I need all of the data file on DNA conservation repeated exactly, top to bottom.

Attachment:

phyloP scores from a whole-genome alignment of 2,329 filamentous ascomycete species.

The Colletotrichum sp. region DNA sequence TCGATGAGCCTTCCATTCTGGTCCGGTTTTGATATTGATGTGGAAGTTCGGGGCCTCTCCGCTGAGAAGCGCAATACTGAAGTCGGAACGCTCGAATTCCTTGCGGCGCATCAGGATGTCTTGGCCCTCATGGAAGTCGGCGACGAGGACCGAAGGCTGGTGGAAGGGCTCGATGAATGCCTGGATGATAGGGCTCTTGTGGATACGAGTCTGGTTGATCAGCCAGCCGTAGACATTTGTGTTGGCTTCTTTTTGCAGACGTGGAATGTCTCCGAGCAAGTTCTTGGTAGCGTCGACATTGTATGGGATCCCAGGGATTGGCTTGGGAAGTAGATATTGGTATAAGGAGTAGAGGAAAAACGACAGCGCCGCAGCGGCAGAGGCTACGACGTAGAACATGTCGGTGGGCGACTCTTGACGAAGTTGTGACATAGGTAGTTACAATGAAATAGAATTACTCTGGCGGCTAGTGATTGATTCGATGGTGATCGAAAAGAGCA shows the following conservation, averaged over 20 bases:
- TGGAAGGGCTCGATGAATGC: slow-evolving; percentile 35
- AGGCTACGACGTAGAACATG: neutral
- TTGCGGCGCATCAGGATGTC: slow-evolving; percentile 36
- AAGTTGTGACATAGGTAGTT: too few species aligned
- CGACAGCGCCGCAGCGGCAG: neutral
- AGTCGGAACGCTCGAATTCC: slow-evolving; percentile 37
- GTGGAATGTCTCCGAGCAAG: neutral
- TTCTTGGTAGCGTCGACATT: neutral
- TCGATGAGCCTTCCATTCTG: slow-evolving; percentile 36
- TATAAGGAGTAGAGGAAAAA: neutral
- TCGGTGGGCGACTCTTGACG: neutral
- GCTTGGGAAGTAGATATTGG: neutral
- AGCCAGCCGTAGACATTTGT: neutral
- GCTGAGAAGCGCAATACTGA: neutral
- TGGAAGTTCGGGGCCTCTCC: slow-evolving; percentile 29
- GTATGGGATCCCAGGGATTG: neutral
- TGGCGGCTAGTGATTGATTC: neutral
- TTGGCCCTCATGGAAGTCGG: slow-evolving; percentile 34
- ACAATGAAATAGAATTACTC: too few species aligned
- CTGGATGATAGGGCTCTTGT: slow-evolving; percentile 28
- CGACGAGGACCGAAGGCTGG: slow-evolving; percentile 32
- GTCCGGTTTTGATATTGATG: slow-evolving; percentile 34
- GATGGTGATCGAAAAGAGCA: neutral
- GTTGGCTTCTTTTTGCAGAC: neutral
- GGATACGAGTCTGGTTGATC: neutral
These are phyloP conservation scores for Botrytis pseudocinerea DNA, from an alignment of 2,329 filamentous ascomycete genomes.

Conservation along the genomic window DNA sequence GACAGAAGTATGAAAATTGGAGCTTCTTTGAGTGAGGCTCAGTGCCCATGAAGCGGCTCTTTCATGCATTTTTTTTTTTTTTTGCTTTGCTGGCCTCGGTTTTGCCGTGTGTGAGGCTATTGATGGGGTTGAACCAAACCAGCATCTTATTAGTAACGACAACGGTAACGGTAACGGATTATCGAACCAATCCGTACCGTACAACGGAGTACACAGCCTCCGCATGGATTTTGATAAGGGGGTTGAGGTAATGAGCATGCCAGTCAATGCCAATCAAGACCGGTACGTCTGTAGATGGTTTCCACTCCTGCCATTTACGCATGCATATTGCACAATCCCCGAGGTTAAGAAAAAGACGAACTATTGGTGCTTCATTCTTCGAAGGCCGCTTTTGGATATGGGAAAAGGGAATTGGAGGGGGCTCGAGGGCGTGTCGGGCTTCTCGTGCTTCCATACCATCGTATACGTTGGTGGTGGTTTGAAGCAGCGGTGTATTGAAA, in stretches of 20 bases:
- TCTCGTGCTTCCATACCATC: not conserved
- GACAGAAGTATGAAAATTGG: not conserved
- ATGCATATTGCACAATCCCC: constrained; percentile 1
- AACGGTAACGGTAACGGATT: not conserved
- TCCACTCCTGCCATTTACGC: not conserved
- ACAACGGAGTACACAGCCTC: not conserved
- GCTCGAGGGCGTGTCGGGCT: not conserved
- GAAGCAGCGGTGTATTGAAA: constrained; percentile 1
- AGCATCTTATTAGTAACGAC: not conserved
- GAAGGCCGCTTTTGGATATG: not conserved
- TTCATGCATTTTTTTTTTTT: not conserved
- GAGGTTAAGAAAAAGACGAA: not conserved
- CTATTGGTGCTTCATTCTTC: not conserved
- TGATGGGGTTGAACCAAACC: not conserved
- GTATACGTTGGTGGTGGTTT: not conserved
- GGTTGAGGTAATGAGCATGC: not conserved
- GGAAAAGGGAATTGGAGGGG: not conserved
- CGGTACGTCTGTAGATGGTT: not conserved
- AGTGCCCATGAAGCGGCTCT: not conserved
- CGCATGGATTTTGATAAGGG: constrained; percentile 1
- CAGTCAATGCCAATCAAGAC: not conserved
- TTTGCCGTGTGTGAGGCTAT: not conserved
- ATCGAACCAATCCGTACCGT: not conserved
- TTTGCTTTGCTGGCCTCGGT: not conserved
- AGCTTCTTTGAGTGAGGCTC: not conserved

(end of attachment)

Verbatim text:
phyloP scores from a whole-genome alignment of 2,329 filamentous ascomycete species.

The Colletotrichum sp. region DNA sequence TCGATGAGCCTTCCATTCTGGTCCGGTTTTGATATTGATGTGGAAGTTCGGGGCCTCTCCGCTGAGAAGCGCAATACTGAAGTCGGAACGCTCGAATTCCTTGCGGCGCATCAGGATGTCTTGGCCCTCATGGAAGTCGGCGACGAGGACCGAAGGCTGGTGGAAGGGCTCGATGAATGCCTGGATGATAGGGCTCTTGTGGATACGAGTCTGGTTGATCAGCCAGCCGTAGACATTTGTGTTGGCTTCTTTTTGCAGACGTGGAATGTCTCCGAGCAAGTTCTTGGTAGCGTCGACATTGTATGGGATCCCAGGGATTGGCTTGGGAAGTAGATATTGGTATAAGGAGTAGAGGAAAAACGACAGCGCCGCAGCGGCAGAGGCTACGACGTAGAACATGTCGGTGGGCGACTCTTGACGAAGTTGTGACATAGGTAGTTACAATGAAATAGAATTACTCTGGCGGCTAGTGATTGATTCGATGGTGATCGAAAAGAGCA shows the following conservation, averaged over 20 bases:
- TGGAAGGGCTCGATGAATGC: slow-evolving; percentile 35
- AGGCTACGACGTAGAACATG: neutral
- TTGCGGCGCATCAGGATGTC: slow-evolving; percentile 36
- AAGTTGTGACATAGGTAGTT: too few species aligned
- CGACAGCGCCGCAGCGGCAG: neutral
- AGTCGGAACGCTCGAATTCC: slow-evolving; percentile 37
- GTGGAATGTCTCCGAGCAAG: neutral
- TTCTTGGTAGCGTCGACATT: neutral
- TCGATGAGCCTTCCATTCTG: slow-evolving; percentile 36
- TATAAGGAGTAGAGGAAAAA: neutral
- TCGGTGGGCGACTCTTGACG: neutral
- GCTTGGGAAGTAGATATTGG: neutral
- AGCCAGCCGTAGACATTTGT: neutral
- GCTGAGAAGCGCAATACTGA: neutral
- TGGAAGTTCGGGGCCTCTCC: slow-evolving; percentile 29
- GTATGGGATCCCAGGGATTG: neutral
- TGGCGGCTAGTGATTGATTC: neutral
- TTGGCCCTCATGGAAGTCGG: slow-evolving; percentile 34
- ACAATGAAATAGAATTACTC: too few species aligned
- CTGGATGATAGGGCTCTTGT: slow-evolving; percentile 28
- CGACGAGGACCGAAGGCTGG: slow-evolving; percentile 32
- GTCCGGTTTTGATATTGATG: slow-evolving; percentile 34
- GATGGTGATCGAAAAGAGCA: neutral
- GTTGGCTTCTTTTTGCAGAC: neutral
- GGATACGAGTCTGGTTGATC: neutral
These are phyloP conservation scores for Botrytis pseudocinerea DNA, from an alignment of 2,329 filamentous ascomycete genomes.

Conservation along the genomic window DNA sequence GACAGAAGTATGAAAATTGGAGCTTCTTTGAGTGAGGCTCAGTGCCCATGAAGCGGCTCTTTCATGCATTTTTTTTTTTTTTTGCTTTGCTGGCCTCGGTTTTGCCGTGTGTGAGGCTATTGATGGGGTTGAACCAAACCAGCATCTTATTAGTAACGACAACGGTAACGGTAACGGATTATCGAACCAATCCGTACCGTACAACGGAGTACACAGCCTCCGCATGGATTTTGATAAGGGGGTTGAGGTAATGAGCATGCCAGTCAATGCCAATCAAGACCGGTACGTCTGTAGATGGTTTCCACTCCTGCCATTTACGCATGCATATTGCACAATCCCCGAGGTTAAGAAAAAGACGAACTATTGGTGCTTCATTCTTCGAAGGCCGCTTTTGGATATGGGAAAAGGGAATTGGAGGGGGCTCGAGGGCGTGTCGGGCTTCTCGTGCTTCCATACCATCGTATACGTTGGTGGTGGTTTGAAGCAGCGGTGTATTGAAA, in stretches of 20 bases:
- TCTCGTGCTTCCATACCATC: not conserved
- GACAGAAGTATGAAAATTGG: not conserved
- ATGCATATTGCACAATCCCC: constrained; percentile 1
- AACGGTAACGGTAACGGATT: not conserved
- TCCACTCCTGCCATTTACGC: not conserved
- ACAACGGAGTACACAGCCTC: not conserved
- GCTCGAGGGCGTGTCGGGCT: not conserved
- GAAGCAGCGGTGTATTGAAA: constrained; percentile 1
- AGCATCTTATTAGTAACGAC: not conserved
- GAAGGCCGCTTTTGGATATG: not conserved
- TTCATGCATTTTTTTTTTTT: not conserved
- GAGGTTAAGAAAAAGACGAA: not conserved
- CTATTGGTGCTTCATTCTTC: not conserved
- TGATGGGGTTGAACCAAACC: not conserved
- GTATACGTTGGTGGTGGTTT: not conserved
- GGTTGAGGTAATGAGCATGC: not conserved
- GGAAAAGGGAATTGGAGGGG: not conserved
- CGGTACGTCTGTAGATGGTT: not conserved
- AGTGCCCATGAAGCGGCTCT: not conserved
- CGCATGGATTTTGATAAGGG: constrained; percentile 1
- CAGTCAATGCCAATCAAGAC: not conserved
- TTTGCCGTGTGTGAGGCTAT: not conserved
- ATCGAACCAATCCGTACCGT: not conserved
- TTTGCTTTGCTGGCCTCGGT: not conserved
- AGCTTCTTTGAGTGAGGCTC: not conserved